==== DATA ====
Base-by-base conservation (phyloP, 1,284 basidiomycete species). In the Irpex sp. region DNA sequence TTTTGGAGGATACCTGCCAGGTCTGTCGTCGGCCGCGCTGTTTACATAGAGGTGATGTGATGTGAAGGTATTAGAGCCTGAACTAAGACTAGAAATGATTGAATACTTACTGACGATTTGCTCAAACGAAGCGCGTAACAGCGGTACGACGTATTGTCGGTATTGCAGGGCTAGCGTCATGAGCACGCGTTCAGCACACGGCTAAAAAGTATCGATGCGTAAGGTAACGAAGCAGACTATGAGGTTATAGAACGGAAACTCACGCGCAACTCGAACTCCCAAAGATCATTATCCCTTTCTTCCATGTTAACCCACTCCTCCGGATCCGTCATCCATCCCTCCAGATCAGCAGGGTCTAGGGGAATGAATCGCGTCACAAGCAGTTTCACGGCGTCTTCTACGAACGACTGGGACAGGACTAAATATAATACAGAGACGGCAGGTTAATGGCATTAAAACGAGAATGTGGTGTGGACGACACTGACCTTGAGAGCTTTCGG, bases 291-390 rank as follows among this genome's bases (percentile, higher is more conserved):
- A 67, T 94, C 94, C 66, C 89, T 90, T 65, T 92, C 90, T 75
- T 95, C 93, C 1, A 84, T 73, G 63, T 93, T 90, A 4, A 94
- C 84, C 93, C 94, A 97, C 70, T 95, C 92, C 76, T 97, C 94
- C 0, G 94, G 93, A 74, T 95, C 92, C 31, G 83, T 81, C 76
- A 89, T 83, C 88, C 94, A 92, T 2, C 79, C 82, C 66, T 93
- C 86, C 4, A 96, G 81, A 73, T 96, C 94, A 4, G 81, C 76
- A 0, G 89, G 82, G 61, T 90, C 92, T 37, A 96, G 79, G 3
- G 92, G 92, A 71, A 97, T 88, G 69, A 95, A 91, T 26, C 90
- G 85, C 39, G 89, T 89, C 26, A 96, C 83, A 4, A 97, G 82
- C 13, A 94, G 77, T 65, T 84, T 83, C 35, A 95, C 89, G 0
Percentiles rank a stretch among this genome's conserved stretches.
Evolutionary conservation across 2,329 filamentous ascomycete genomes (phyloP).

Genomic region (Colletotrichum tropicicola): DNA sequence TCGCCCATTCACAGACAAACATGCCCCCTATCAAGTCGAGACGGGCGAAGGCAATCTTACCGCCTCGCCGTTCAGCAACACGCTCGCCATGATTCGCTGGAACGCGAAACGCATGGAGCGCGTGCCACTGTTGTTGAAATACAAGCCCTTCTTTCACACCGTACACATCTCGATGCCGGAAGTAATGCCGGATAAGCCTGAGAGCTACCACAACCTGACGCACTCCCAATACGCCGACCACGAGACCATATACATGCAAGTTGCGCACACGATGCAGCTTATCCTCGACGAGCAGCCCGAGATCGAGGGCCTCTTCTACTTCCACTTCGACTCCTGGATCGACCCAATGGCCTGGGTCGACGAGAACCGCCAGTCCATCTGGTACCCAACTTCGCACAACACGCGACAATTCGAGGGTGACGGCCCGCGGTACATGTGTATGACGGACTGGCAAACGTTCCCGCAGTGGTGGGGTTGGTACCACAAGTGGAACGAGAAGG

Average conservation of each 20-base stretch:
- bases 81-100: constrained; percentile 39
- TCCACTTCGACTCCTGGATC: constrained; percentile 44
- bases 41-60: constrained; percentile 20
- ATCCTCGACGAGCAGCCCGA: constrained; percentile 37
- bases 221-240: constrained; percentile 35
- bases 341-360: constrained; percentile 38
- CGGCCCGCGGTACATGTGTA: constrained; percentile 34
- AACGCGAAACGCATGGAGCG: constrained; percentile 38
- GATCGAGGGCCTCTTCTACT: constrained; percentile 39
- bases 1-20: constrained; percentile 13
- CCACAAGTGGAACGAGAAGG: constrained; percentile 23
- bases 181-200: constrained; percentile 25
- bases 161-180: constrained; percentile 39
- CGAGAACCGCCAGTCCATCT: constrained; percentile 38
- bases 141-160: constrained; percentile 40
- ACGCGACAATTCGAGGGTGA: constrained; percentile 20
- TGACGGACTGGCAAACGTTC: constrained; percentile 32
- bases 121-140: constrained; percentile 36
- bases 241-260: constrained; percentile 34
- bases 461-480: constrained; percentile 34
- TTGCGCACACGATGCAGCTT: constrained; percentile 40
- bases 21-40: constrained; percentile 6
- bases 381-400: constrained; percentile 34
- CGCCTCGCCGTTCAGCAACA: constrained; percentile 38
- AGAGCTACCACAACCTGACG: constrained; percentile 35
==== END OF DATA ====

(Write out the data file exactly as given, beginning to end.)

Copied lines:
Base-by-base conservation (phyloP, 1,284 basidiomycete species). In the Irpex sp. region DNA sequence TTTTGGAGGATACCTGCCAGGTCTGTCGTCGGCCGCGCTGTTTACATAGAGGTGATGTGATGTGAAGGTATTAGAGCCTGAACTAAGACTAGAAATGATTGAATACTTACTGACGATTTGCTCAAACGAAGCGCGTAACAGCGGTACGACGTATTGTCGGTATTGCAGGGCTAGCGTCATGAGCACGCGTTCAGCACACGGCTAAAAAGTATCGATGCGTAAGGTAACGAAGCAGACTATGAGGTTATAGAACGGAAACTCACGCGCAACTCGAACTCCCAAAGATCATTATCCCTTTCTTCCATGTTAACCCACTCCTCCGGATCCGTCATCCATCCCTCCAGATCAGCAGGGTCTAGGGGAATGAATCGCGTCACAAGCAGTTTCACGGCGTCTTCTACGAACGACTGGGACAGGACTAAATATAATACAGAGACGGCAGGTTAATGGCATTAAAACGAGAATGTGGTGTGGACGACACTGACCTTGAGAGCTTTCGG, bases 291-390 rank as follows among this genome's bases (percentile, higher is more conserved):
- A 67, T 94, C 94, C 66, C 89, T 90, T 65, T 92, C 90, T 75
- T 95, C 93, C 1, A 84, T 73, G 63, T 93, T 90, A 4, A 94
- C 84, C 93, C 94, A 97, C 70, T 95, C 92, C 76, T 97, C 94
- C 0, G 94, G 93, A 74, T 95, C 92, C 31, G 83, T 81, C 76
- A 89, T 83, C 88, C 94, A 92, T 2, C 79, C 82, C 66, T 93
- C 86, C 4, A 96, G 81, A 73, T 96, C 94, A 4, G 81, C 76
- A 0, G 89, G 82, G 61, T 90, C 92, T 37, A 96, G 79, G 3
- G 92, G 92, A 71, A 97, T 88, G 69, A 95, A 91, T 26, C 90
- G 85, C 39, G 89, T 89, C 26, A 96, C 83, A 4, A 97, G 82
- C 13, A 94, G 77, T 65, T 84, T 83, C 35, A 95, C 89, G 0
Percentiles rank a stretch among this genome's conserved stretches.
Evolutionary conservation across 2,329 filamentous ascomycete genomes (phyloP).

Genomic region (Colletotrichum tropicicola): DNA sequence TCGCCCATTCACAGACAAACATGCCCCCTATCAAGTCGAGACGGGCGAAGGCAATCTTACCGCCTCGCCGTTCAGCAACACGCTCGCCATGATTCGCTGGAACGCGAAACGCATGGAGCGCGTGCCACTGTTGTTGAAATACAAGCCCTTCTTTCACACCGTACACATCTCGATGCCGGAAGTAATGCCGGATAAGCCTGAGAGCTACCACAACCTGACGCACTCCCAATACGCCGACCACGAGACCATATACATGCAAGTTGCGCACACGATGCAGCTTATCCTCGACGAGCAGCCCGAGATCGAGGGCCTCTTCTACTTCCACTTCGACTCCTGGATCGACCCAATGGCCTGGGTCGACGAGAACCGCCAGTCCATCTGGTACCCAACTTCGCACAACACGCGACAATTCGAGGGTGACGGCCCGCGGTACATGTGTATGACGGACTGGCAAACGTTCCCGCAGTGGTGGGGTTGGTACCACAAGTGGAACGAGAAGG

Average conservation of each 20-base stretch:
- bases 81-100: constrained; percentile 39
- TCCACTTCGACTCCTGGATC: constrained; percentile 44
- bases 41-60: constrained; percentile 20
- ATCCTCGACGAGCAGCCCGA: constrained; percentile 37
- bases 221-240: constrained; percentile 35
- bases 341-360: constrained; percentile 38
- CGGCCCGCGGTACATGTGTA: constrained; percentile 34
- AACGCGAAACGCATGGAGCG: constrained; percentile 38
- GATCGAGGGCCTCTTCTACT: constrained; percentile 39
- bases 1-20: constrained; percentile 13
- CCACAAGTGGAACGAGAAGG: constrained; percentile 23
- bases 181-200: constrained; percentile 25
- bases 161-180: constrained; percentile 39
- CGAGAACCGCCAGTCCATCT: constrained; percentile 38
- bases 141-160: constrained; percentile 40
- ACGCGACAATTCGAGGGTGA: constrained; percentile 20
- TGACGGACTGGCAAACGTTC: constrained; percentile 32
- bases 121-140: constrained; percentile 36
- bases 241-260: constrained; percentile 34
- bases 461-480: constrained; percentile 34
- TTGCGCACACGATGCAGCTT: constrained; percentile 40
- bases 21-40: constrained; percentile 6
- bases 381-400: constrained; percentile 34
- CGCCTCGCCGTTCAGCAACA: constrained; percentile 38
- AGAGCTACCACAACCTGACG: constrained; percentile 35